Seeing Red: Thoughts on selling movies without making money

I recently read the latest accounting statement for Dare Not Walk Alone, the documentary for which I was both a producer and executive producer. You could say I saw red. Let's put it like this: The project remains in debt and there are no indications  that it will ever get out of debt.

DNWA in the redI'm not complaining. There never was a plan to get mega-rich off this movie, but we did hope it would pay for itself and then earn some money that we could put back into the community from which it arose. That did not happen. The people who put money into the movie lost their money, me included.

Ironically, one group of people who "made money" from this project were the TV networks to whom we had to pay thousands of dollars to license news footage, some of which was never shown on TV when it was shot back in 1964. With licensing prices as high as $100 per second for old news, making a documentary about the sixties can get expensive pretty fast.

Having seen the latest spreadsheet from the accountant I feel that I owe aspiring directors and producers some "Lessons Learned" about making indie movies, a sort of payback for one of the non-financial rewards of the project: the openness with which both aspiring and accomplished indie film makers shared their knowledge as we took our fledgling film around the festival circuit.

One lesson you don't learn until you've made the movie and set up retail distribution is that people think offering a movie for sale on DVD or for digital download is the same as selling DVDs. For example, I've had people say to me: "Wow, I see is selling your movie." To which I reply: "No you don't."

What you see is the world's largest online retailer offering Dare Not Walk Alone for sale. That's way different from actually selling any copies. Sure, the movie is out there, for sale or rent, but that does not mean sales or rentals are happening. In fact, 2011 DVD sales for Dare Not Walk Alone, nominated as one of the top documentaries of 2009 by the NAACP, added up to roughly $400. Rentals earned about $40. Add those princely sums together and you get $440 in annual revenue, less than $40 per month, none of which is money in the bank because the initial costs of production and distribution have not yet been paid back. With tens of thousands of dollars in unpaid obligations still on the books you can see the path to profitability is long indeed.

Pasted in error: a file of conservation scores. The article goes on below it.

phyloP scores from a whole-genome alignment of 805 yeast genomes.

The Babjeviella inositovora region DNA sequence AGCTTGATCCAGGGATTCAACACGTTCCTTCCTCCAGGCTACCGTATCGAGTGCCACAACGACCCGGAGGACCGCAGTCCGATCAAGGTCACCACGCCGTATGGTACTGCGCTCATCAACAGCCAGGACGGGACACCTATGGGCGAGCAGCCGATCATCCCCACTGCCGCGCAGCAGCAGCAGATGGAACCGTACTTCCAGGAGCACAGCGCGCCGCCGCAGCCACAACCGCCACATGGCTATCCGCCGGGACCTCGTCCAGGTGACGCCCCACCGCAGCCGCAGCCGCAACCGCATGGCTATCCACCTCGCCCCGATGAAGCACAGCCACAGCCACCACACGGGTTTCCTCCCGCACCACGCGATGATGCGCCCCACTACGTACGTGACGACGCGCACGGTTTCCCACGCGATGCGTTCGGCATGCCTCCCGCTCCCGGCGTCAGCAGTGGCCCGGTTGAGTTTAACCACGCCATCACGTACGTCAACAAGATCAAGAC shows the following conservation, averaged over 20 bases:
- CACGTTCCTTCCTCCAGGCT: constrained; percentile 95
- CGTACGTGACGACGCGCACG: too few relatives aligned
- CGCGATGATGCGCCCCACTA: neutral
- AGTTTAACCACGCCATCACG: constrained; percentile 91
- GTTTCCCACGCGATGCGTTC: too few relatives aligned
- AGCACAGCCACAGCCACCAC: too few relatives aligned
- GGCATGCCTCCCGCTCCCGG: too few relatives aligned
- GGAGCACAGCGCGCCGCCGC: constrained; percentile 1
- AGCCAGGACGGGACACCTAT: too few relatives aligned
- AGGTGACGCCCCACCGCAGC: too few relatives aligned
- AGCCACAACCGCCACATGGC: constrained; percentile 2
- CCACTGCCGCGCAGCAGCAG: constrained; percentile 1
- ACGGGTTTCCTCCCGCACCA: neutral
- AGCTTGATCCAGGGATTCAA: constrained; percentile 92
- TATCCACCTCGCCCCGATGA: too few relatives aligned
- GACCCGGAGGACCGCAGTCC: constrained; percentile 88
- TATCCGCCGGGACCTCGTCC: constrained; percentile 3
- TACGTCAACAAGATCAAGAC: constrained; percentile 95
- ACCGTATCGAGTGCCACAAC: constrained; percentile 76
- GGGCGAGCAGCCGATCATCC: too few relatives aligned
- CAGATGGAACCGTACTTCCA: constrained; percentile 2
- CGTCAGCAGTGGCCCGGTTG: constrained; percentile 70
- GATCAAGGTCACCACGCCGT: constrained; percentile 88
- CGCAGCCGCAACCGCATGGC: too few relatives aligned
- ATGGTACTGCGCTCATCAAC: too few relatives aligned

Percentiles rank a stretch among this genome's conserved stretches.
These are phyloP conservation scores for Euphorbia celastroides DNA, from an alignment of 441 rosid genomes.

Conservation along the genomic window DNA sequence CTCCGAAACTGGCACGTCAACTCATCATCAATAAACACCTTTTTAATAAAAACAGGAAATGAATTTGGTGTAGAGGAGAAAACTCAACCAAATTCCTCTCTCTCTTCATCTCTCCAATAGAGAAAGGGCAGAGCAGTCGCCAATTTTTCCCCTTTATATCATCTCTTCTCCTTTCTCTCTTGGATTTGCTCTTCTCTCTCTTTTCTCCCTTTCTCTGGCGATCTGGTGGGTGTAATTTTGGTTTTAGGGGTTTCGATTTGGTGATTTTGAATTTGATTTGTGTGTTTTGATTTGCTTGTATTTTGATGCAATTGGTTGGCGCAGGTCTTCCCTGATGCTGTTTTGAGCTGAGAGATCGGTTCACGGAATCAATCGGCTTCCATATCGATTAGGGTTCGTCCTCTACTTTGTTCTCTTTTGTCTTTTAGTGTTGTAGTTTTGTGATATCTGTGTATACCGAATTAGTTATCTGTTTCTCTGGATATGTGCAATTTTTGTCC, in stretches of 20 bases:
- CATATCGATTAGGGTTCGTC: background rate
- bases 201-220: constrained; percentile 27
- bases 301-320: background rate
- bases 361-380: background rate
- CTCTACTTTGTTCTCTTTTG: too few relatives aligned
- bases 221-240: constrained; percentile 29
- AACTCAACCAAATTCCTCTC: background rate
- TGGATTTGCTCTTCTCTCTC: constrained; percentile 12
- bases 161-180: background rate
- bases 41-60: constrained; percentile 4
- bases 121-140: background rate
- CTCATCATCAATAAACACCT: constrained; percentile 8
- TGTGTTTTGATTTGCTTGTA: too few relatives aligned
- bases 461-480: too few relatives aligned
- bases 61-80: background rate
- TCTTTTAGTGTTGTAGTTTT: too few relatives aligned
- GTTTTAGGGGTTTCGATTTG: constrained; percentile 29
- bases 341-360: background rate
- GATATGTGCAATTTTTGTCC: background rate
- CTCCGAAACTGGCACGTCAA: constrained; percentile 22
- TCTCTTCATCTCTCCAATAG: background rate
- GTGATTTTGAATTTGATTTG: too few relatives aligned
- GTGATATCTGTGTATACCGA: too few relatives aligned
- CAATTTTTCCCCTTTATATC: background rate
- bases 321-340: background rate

Another lesson is that critical praise is not bankable. People may love your movie. You may get a lot of compliments, some of them in person, some published in the press. All are a pleasure to receive and they are part of what makes a project like this worth doing on a personal level. That does not mean a lot of people will buy your movie, particularly during a recession.

When people ask me where this particular movie project went wrong I tend to skip the hypotheticals--like the famous documentary distributor that signed us up then went bankrupt with our full earnings unpaid, or the pirated copies that may have cut into sales--and go right to the one thing we know for sure: The movie was launched into the teeth of the great recession. I'm convinced that tough economic times crushed the market for a film like ours, a film that stirs troubling emotions and memories, a film in which the feel-good moments are out-numbered by harsh realities, past and present.

The election of President Obama probably didn't help. All of a sudden a lot of people wanted to think that issues of race were settled, but we had a movie about race that is unsettling to watch, whatever race you happen to be. Not a good fit. In all likelihood, most of the people who want a copy of a movie like this have got one already, legally or through some stretching of the concept of copyright.

What advice do I have for people who want to make a documentary? Here are some points that come to mind:

  1. Shoot your own footage. Licensing of archive footage can be hugely expensive (did I mention $100 per second).

  2. Make your own soundtrack. It can cost thousands of dollars to license music for your soundtrack, even if you use lesser known artists (those artists may want to give you a deal but their label may not).

  3. Think long and hard about the market for your film. Avoid napkin-math such as: "We are bound to sell at least 100 DVDs in each of the 50 largest cities and at $10 profit per DVD that = $50,000." Reality does not work like that.

  4. Find a famous person to associate with your project. Giving a named star a producer or narrator credit can make all the difference when you are looking for press coverage.

I'm still glad that I got involved in this project. I'm proud that the film got made and seen at festivals. I'm proud that I helped make it available in the mass market, even though it did not achieve massive sales. And I'm very grateful to everyone who donated time and effort to get the film made and shown.

The film caused a lot of people who saw it question what they had been told about the history of civil rights; it brought the struggles of the sixties into sharp focus for many people to whom they were previously just a chapter in a history book or a few clips of people marching, shown every Martin Luther King Day. I wish people tens of thousands of people had bought DVDs or digital copies. They did not, but I'm still glad the movie was made.